Good nutrition is a key component of health. Along with regular physical activity, eating well is considered fundamental to maintaining good health and reducing the risk of chronic diseases. For children and adolescents, healthy nutrition may make all the difference for lifelong physical and mental health by providing key nutrients for neurodevelopment through early childhood.1
Guidelines on what constitutes good nutrition for children and adolescents, as well as adults, are well established. Among these are 2 guidelines published in 2015, one for all Americans (adults and children)—Dietary Guidelines for Americans 2015-2020, 8th edition,2 published by the US Department of Health and Human Services and US Department of Agriculture—and one published by the Academy of Nutrition and Dietetics specifically for children aged 2 to 11 years—Nutrition Guidance for Healthy Children Ages 2 to 11 Years.3 As shown in Tables 1 and 2, the foundation of both guidelines is a shift to more plant-based foods (vegetables, fruits, lean protein) and a reduction in saturated fats, sodium, and sugars.
For some children, however, medical conditions may mandate altering the diet to manage the condition. Examples include children with celiac disease for whom gluten is restricted; children with food allergies in whom specific foods related to the allergy are eliminated; overweight and obese children in whom overall caloric intake is reduced; and those with diabetes who need to avoid foods high in simple sugar. Table 3 lists a range of medically prescribed diets.4 Other conditions for which parents may place their children on a restricted diet, less supported by evidence but growing in popularity, may include attention-deficit/hyperactivity disorder (ADHD), non-celiac gluten sensitivity, and autism spectrum disorder.5-6
Special diets are seen not only in children with medical conditions, however. Some children are placed on special diets because of family preferences or beliefs or because of limited resources. Parents against animal proteins may choose to eat a vegetarian diet, for example, offering the same diet to their children.7 Some children may lack adequate macronutrients needed for a healthy diet because they come from food-insecure households, which were estimated to account for 6.4 million households in 2015.1
For all children, regardless of whether they receive a special diet or not, healthy nutrition is paramount for normal neurodevelopment growth and good lifelong habits of eating that nourish health and wellbeing.1 For pediatricians, knowing the diet of a child is critical to ensure the physical and mental health of that child. Along with educating parents on what constitutes a healthy diet for their child, parents also need to know the potential adverse effects of special diets on their children. This ranges from inadequate intake of essential micronutrients that may lead to, for example, anemia, to the potential for increased cardiovascular risk in children consuming some gluten-free products that may be higher in sugar and fats (Table 3).4,8,9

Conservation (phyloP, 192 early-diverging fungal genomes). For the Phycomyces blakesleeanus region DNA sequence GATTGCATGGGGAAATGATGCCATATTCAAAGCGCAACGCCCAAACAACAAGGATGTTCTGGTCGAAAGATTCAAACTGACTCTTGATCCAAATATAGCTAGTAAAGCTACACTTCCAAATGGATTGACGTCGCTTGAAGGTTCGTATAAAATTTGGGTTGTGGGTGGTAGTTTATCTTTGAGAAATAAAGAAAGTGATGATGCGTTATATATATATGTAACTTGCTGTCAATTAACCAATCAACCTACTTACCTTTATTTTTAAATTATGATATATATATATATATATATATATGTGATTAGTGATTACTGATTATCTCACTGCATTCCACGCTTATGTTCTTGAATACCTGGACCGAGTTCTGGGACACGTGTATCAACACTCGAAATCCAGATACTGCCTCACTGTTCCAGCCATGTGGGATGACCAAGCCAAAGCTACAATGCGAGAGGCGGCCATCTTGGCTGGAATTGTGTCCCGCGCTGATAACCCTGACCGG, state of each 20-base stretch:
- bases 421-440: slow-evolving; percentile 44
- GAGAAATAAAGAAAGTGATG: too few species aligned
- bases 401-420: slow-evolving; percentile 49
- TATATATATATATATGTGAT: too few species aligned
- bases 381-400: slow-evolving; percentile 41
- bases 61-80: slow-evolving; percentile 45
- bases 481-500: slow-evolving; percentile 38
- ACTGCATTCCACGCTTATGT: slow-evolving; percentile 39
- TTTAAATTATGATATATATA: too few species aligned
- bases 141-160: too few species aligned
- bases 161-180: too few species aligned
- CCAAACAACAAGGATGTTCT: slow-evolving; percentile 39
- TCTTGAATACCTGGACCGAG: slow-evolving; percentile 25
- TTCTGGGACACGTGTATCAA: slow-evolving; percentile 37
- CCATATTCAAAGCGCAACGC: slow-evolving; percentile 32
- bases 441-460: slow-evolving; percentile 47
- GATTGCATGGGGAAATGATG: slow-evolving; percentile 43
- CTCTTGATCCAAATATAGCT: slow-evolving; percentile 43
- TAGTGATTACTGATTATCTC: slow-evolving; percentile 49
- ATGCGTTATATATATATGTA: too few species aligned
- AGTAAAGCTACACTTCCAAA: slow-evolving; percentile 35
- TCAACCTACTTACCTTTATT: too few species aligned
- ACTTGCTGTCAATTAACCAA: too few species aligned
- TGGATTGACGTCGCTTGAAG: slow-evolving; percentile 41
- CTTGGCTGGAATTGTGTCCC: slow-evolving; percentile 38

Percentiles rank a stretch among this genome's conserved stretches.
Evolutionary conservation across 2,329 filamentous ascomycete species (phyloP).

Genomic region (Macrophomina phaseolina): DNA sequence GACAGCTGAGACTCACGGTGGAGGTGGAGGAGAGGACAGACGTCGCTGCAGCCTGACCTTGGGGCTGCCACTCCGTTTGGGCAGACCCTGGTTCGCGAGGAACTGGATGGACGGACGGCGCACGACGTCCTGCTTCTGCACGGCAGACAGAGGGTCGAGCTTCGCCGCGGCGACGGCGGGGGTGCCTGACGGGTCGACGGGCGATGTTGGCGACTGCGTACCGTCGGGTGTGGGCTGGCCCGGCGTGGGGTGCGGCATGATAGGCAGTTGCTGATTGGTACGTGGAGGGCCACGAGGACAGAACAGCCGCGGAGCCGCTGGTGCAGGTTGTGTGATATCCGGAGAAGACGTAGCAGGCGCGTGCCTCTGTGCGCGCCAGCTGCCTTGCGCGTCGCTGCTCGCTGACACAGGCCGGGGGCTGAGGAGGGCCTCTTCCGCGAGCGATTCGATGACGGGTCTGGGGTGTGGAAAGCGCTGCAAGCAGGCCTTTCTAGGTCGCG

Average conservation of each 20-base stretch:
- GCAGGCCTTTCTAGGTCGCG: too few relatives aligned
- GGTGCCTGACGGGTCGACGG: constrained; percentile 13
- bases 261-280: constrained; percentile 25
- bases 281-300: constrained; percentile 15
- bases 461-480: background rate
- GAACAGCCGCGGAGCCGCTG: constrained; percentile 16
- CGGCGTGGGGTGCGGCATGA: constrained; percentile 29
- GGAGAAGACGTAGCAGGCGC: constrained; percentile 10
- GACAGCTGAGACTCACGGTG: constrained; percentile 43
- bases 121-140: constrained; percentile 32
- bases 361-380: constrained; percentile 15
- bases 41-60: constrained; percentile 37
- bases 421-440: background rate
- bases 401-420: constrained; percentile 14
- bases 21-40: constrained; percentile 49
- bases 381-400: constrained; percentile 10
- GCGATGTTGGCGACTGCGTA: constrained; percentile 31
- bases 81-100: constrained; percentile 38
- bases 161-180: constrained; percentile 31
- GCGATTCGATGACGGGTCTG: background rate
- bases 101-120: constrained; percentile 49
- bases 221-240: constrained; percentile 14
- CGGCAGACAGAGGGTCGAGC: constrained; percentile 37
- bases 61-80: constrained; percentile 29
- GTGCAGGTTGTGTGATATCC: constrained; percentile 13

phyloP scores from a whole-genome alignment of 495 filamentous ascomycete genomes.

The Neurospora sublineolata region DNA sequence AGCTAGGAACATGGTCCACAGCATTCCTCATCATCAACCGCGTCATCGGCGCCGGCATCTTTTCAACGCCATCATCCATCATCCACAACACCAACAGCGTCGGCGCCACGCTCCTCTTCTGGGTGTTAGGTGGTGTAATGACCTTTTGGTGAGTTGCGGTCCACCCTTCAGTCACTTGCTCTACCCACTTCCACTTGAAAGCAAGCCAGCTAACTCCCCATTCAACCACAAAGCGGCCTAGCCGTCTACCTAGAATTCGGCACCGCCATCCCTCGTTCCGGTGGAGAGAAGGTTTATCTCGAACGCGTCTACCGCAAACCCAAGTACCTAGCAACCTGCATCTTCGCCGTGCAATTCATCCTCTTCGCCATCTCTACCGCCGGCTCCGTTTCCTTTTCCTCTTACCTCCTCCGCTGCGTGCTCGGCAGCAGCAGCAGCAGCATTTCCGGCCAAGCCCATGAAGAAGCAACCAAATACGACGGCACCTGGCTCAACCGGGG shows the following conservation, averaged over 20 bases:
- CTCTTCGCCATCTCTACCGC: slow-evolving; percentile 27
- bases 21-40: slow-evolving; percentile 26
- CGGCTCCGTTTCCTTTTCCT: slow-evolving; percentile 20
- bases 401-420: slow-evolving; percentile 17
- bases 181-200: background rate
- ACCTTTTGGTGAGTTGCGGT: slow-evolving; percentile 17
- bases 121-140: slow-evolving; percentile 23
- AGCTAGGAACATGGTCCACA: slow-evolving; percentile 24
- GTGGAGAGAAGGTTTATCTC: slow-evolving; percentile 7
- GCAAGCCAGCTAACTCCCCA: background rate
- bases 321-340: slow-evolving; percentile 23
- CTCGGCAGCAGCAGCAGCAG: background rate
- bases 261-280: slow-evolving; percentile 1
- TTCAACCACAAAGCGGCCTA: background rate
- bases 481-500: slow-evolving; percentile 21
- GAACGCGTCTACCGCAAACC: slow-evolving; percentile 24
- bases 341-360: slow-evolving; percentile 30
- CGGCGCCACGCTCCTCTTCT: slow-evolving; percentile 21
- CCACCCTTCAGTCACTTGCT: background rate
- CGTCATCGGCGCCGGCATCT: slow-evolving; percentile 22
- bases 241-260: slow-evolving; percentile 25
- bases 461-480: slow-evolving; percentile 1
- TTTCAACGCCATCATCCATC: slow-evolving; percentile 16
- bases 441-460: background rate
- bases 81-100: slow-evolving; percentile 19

“Pediatricians are often unaware of the nutritional impact of various diets and do not know if a patient is receiving sufficient and balanced nutrition,” according to Diane L. Barsky, MD, a pediatric nutrition specialist in the Division of Pediatric Gastroenterology, Hepatology, and Nutrition at the Children’s Hospital of Philadelphia, Pennsylvania, who, with Maria Mascarenhas, MBBS, spoke about special diets in children at the recent American Academy of Pediatrics (AAP) National Conference and Exhibition in New Orleans, Louisiana. “Pediatric patients are also consuming vitamins and supplements that can have benefits, but parents may not be aware of potentially harmful effects from these substances.”
“It is the pediatrician’s responsibility to educate himself or herself, ask their patients about special diets and supplements, and educate/counsel families about these topics,” she says.
Special diets for children
Pediatricians may encounter children on a wide range of special diets. Among the most common are a group of diets that fall under the umbrella of vegetarianism. These are primarily plant-based diets that involve different degrees of restriction on animal products (Table 4).7,10 Data from the early 2000s estimate that about 2% of US children and adolescents aged 6 to 17 years are vegetarian with about 0.5% described as vegan.10 This number may be higher based on more recent data showing that between 20% to 25% of US adults report some level of consuming a vegetarian diet.6
Although a well-balanced vegetarian diet for children and adolescents is supported by the evidence as well as associations such as the AAP,10 special attention is needed to make sure that children and adolescents on these diets are receiving the required nutrients and protein intake needed for growth and development during these formative years.7,10 Of particular concern is the potential for deficiencies in key micronutrients needed for growth, bone mineral content, and neurodevelopment throughout childhood (Table 4).7
Table 5 provides some guidance on how to prevent micronutrient deficiencies in children who transition to a vegetarian diet.1,7